Many local authorities are wary the heatwave this weekend will see drinkers crammed into bars and beer gardens to make the most of the sunny weather.
Current guidance says pubs should take customer details and ensure they have infection control measures in place – but these are still voluntary.
Nesil Caliskan of the Local Government Association (LGA), which represents councils in England and Wales, said: “It needs to be mandatory for premises to follow this government safety guidance and councils need the right powers to intervene and take action if necessary.”
She added: “While councils do not want to have to shut anywhere down, business owners need to know that councils have the power to act if local communities are put at risk.”
The LGA wants these guidelines to immediately be made mandatory, and wants local authorities to be given stronger powers to enforce them.
Local authorities have no specific powers to shut pubs and instead have to use the Health and Safety at Work Act to intervene. They argue these laws make it more difficult to take swift action.
The LGA wants a temporary Covid-19 objective added to the Licensing Act, which would allow councils to shut premises that fail to collect contact tracing data or enforce social distancing, or even revoke their licences.
Councils can use Covid-19 powers under the Health and Safety at Work Act to close pubs and bars, but only where there is already a “serious and imminent risk” to public health.
The LGA said this only gives councils the power to shut venues linked to infections “once it is too late”.
The chief executive of Preston city council backed the LGA’s comments, after a rise in coronavirus cases in Preston was blamed on households mixing in pubs and houses, with the Lancashire city becoming the latest area to have local lockdown restrictions imposed on Friday.
Adrian Phillips told the BBC on Saturday: “You need responsive powers. It is useful to have something that can move quickly and we can make it entirely clear to the licensee or the operator what the consequences are.”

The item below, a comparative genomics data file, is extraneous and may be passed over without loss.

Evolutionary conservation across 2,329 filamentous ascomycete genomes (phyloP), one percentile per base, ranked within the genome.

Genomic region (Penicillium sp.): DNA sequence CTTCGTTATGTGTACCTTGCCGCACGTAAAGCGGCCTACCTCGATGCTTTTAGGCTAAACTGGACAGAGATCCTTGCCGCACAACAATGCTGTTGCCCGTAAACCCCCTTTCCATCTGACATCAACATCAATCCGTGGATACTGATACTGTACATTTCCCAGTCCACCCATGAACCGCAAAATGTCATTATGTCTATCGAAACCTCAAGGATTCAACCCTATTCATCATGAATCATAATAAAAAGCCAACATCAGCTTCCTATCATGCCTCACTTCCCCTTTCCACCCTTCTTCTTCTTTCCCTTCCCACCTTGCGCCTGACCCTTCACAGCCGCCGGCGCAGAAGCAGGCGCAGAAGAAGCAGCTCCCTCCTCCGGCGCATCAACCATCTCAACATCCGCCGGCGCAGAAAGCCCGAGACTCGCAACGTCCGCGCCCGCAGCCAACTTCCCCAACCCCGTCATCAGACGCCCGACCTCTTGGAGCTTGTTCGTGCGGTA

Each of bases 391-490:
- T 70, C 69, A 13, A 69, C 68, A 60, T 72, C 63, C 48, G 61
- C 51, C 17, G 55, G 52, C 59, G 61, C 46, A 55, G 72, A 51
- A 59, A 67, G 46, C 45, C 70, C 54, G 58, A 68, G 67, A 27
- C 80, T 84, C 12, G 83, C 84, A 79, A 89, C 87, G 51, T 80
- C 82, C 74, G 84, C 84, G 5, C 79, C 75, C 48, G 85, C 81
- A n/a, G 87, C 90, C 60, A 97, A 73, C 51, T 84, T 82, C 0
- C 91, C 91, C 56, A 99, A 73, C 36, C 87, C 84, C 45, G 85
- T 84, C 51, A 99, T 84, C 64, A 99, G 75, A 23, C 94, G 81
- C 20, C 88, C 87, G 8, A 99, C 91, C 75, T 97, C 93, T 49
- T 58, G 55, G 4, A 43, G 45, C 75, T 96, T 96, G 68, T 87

Households in Preston will be banned from mixing indoors or in gardens, the Department of Health and Social Care (DHSC) said on Friday. The rules will remain in place for those areas for at least another week.
City officials said that people mixing with other households in pubs, as well as in their homes, led to a need for increased coronavirus restrictions.
Director of Public Health for Lancashire Sakthi Karunanithi said almost half of the cases reported were among people aged 30 and younger.
Mr Karunanithi told reporters the “two main reasons” for the rise in infections were people meeting others in their houses and households coming together in venues such as pubs.
He added: “These two are key behaviours we’re trying to protect people from. Don’t meet with members of other households in pubs and clubs.”
It comes a week after the same measures were brought in for residents in Greater Manchester, parts of east Lancashire and West Yorkshire, as well as Leicester.
The DHSC said Preston would be added to a watch list as an “area of intervention” at the request of the local authority.
There were 61 new cases in Preston in the seven days to August 4, which is the equivalent of 42.6 cases per 100,000 people – up from 21.7 per 100,000 in the previous seven days.
The Government said guidance will make clear that people should not be gathering with other households anywhere indoors.
The restrictions on gatherings will be reviewed again next week, with any changes to be announced by August 14.
Health Secretary Matt Hancock said: “The past week has been difficult for many people in Greater Manchester, West Yorkshire and east Lancashire, and I thank everyone in these areas for their patience and willingness to follow the rules.
“Yesterday I chaired a meeting of the Local Action Gold Committee, and unfortunately the data does not yet show a decrease in the transmission of this terrible virus.
“It means we must keep the current restrictions in place to allow more time for the impact of this ban on indoor gatherings to be felt, and make sure local residents and their loved ones are protected.
“At the request of the local area, we are also extending these restrictions to Preston.
“We are constantly examining the data on the prevalence of the virus in these areas, and we will review the measures again next week.”
Meanwhile several Manchester premises have been trying to “squeeze” customers in despite the recent spike in cases in the area, the city’s night-time economy adviser Sacha Lord said.
“These venues clearly have a disregard for the safety of both their customers and their staff, and I support our mayor, Andy Burnham, and Greater Manchester Police in taking action over repeat breaches in these venues,” he added.
The landlord of the Crown and Anchor in Stone near Stoke-on-Trent was forced to apologise after 22 Covid-19 cases were linked to his pub. Four other venues chose to close their doors after the spike.
Crown and Anchor landlord Custodio Pinto said on Facebook: “I accept that I was simply not strong enough in enforcing the Government’s Covid-19 secure rules, despite detailed preparation according to their guidelines.
“I regret I was complacent in enforcing these rules with the customers.”